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Saturday was National PB Day! No, not peanut butter – although that is on January 24th – but Personal Best. I ran in Parkrun as there was an opportunity to win Adidas Boosts if you beat your PB that day, but sadly it was not to be for me. I could tell before I even got there: getting out of bed was tough, I managed to put my sports bra on upside down, and I arrived at Heaton Park with just seconds to spare.

I decided to stick close to the 25 minute pacer – after all, I reminded myself, in January I would have been overjoyed to run 5K in 25 minutes. It felt like a pleasant run at a fairly steady pace, and as you can see in the picture above I’m smiling rather than my usual grimace! We hit 4K and another runner turned to the pacer and exclaimed “25 minutes?! You’re a bit ahead aren’t you?” The pacer realised his mistake and dropped back, but since I was feeling strong at that point, I decided to push on at the same pace and finished on 24:38 – 40 seconds slower than my PB.

The day’s lesson? Believe in yourself and stay positive. If I had decided when I woke up that it was a good day and I was going to go for a PB I almost certainly would have hit it. As it stands I may have cheated myself out of a pair of Boosts! Let’s hope that one of Heaton Park’s runners really went for it that day and wins the trainers. They deserve it.

Barcode scanning queue – it was certainly a busy one
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You could say that in December I was at a pretty low point. My dad passed away in November, so I took some time off work and university, which was very much needed so I could pull myself together a bit and support my mum. Unfortunately it seems the less you do, the less you want to do, so what was supposed to be a restorative time turned into a self-destructive time: a lot of time sitting around doing nothing, and hating sitting around doing nothing, but not really having anything to get dressed for in the morning. A real catch-22 situation.

As much as I was hurting I knew my dad wouldn’t have wanted me to spend my time like this, so I decided I needed to set myself a challenge to bring me back to life. Nothing crazy – I was feeling too delicate for skydives or mountains – but something achievable, that I would have to work towards. And so, I decided on running the Manchester 10K. I’d run further distances before – half marathons, in fact – but not for some years, and although I did run occasionally I didn’t take running or my own health too seriously.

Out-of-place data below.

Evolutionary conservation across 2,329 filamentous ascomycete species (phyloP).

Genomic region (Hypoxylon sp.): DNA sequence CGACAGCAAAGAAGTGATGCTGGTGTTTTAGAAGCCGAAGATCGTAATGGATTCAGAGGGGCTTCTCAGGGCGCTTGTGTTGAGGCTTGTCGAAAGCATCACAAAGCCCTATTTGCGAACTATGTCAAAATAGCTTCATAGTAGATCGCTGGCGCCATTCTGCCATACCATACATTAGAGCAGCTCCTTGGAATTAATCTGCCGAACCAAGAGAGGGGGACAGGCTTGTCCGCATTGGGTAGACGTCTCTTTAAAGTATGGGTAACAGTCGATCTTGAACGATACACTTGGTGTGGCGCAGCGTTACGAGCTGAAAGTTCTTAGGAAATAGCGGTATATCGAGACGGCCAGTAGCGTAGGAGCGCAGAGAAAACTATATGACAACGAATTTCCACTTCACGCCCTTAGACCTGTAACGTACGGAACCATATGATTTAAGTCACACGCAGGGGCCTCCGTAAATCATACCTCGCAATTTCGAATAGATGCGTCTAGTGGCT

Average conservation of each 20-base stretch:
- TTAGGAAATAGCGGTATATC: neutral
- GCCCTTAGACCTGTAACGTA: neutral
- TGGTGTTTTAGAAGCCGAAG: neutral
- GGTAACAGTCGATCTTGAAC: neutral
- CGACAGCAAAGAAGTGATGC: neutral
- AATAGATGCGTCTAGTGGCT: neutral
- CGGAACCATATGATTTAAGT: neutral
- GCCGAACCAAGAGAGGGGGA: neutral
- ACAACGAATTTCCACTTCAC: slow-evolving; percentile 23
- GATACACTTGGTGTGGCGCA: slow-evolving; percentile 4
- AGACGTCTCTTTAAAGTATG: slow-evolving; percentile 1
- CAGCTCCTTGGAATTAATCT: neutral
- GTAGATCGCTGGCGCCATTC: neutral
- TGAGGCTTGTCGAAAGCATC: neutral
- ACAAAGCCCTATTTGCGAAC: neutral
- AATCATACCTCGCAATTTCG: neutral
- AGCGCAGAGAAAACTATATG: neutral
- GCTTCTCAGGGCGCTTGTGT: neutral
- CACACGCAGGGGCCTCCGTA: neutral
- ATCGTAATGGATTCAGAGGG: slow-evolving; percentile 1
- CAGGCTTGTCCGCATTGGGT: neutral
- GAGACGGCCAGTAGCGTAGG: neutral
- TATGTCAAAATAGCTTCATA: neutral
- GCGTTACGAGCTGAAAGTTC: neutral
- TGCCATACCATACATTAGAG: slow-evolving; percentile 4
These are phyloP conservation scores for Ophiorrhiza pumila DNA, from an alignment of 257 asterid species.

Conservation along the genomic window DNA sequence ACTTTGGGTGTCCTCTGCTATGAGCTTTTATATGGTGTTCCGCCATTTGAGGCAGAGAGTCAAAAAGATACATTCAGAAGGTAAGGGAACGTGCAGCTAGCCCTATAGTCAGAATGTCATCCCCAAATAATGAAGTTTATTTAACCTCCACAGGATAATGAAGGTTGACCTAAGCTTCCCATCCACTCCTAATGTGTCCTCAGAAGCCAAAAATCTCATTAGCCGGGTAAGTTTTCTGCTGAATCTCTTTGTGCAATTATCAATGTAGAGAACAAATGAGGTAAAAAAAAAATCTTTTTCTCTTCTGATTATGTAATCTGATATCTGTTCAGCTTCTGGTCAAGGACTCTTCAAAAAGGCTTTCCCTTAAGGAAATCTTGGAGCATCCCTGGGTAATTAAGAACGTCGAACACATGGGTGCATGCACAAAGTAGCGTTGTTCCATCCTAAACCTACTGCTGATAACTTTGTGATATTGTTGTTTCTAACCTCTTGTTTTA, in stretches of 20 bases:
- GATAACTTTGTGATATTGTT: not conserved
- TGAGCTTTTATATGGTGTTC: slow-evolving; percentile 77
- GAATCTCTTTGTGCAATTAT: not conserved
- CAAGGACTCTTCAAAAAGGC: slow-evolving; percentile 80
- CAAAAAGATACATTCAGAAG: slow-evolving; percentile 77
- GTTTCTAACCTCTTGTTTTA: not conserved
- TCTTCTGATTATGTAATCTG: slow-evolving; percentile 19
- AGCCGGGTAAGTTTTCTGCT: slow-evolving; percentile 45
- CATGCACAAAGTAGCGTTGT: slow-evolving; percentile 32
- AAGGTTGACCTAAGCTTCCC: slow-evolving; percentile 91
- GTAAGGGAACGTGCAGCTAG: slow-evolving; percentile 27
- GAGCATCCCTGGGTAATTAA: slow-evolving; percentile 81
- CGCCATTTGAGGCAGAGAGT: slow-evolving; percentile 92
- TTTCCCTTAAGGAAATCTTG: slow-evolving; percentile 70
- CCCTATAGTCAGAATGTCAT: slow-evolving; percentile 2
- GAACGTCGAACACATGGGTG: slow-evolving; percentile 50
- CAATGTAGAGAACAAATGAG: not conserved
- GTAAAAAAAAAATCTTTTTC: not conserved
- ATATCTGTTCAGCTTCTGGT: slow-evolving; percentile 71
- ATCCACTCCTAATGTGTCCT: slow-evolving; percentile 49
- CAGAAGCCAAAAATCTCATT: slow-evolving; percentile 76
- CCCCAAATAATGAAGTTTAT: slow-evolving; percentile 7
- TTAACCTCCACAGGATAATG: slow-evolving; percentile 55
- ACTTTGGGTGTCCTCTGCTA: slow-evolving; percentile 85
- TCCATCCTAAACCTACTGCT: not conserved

This changed massively when I decided to take on the challenge of the 10K. In fact, my life has changed completely – I’m fitter and happier than ever before, and although of course I think about my dad a lot, I am able to cope a lot better with the feelings this brings up.

So – the big day was Sunday. I set myself a target time of 50 minutes, so physically I had to work hard, and emotionally there was a lot riding on this. How did I get on..?

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The first 5K was not enjoyable at all – I was too hot and the air was so dry I wasn’t even sweating. I was running with very few people rather than a big crowd as my pace was faster than the rest of the wave, though this my fault – when I signed up I was much less fit and less capable so will have chosen a slower pace. Considering the heat, I felt the water should have been more evenly spaced out; despite having a small drink with me my throat was rasping by the time I’d reached the water stations, of which there were two within a short distance. I would have very much appreciated a drink about 3K and 7K.

My legs felt like dead weights and my throat was like sand, but silly little things that made me think of my dad kept me going: the man stood watching in the Pink Floyd t-shirt, the brass band playing the song my dad changed the words to so they were something daft. These gave me the energy to plod on when I really didn’t want to.

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From around 6K onwards I started to enjoy myself. I began to overtake some people in the wave in front so was hitting more of a crowd, and also the final waves had set off so I was running in as they were going out. Watching for familiar faces on their way out distracted me from thinking how hot and bothered I was, and I also settled into a comfortable pace – I felt so awful that I was sure I wasn’t going to hit my goal time, so just tried to soak in the atmosphere.

Getting onto Deansgate and the last couple of hundred metres, I saw the clock was on 49:30. No way! My sub-50 was still within reach. I put everything I had into my sprint finish (hence the less-than-attractive face, below, though not sure what the tongue sticking out is about) and ended with a time of 49:43. Flabbergasted is putting it lightly – it just proved that if you put the training in you should trust in yourself.

I met up with my mum and Chris and there were definitely a few tears and hugs; the end of the race seemed to signify the end of a very tough few months we had together, physically, emotionally and mentally. Then it was time for a large glass of wine and an even larger piece of cake – well deserved, I thought!

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Working in retail it’s as rare as hens’ teeth to get a Saturday off work, so I took advantage of a rare opportunity this past weekend to go to my first Parkrun.

I wasn’t sure what to expect – I have been to non-Parkrun park runs before which were definitely amateur affairs, but the run at Heaton Park was run with utmost precision by a large team of volunteers. It was a cracking morning too, which brought out a huge field of 450 runners!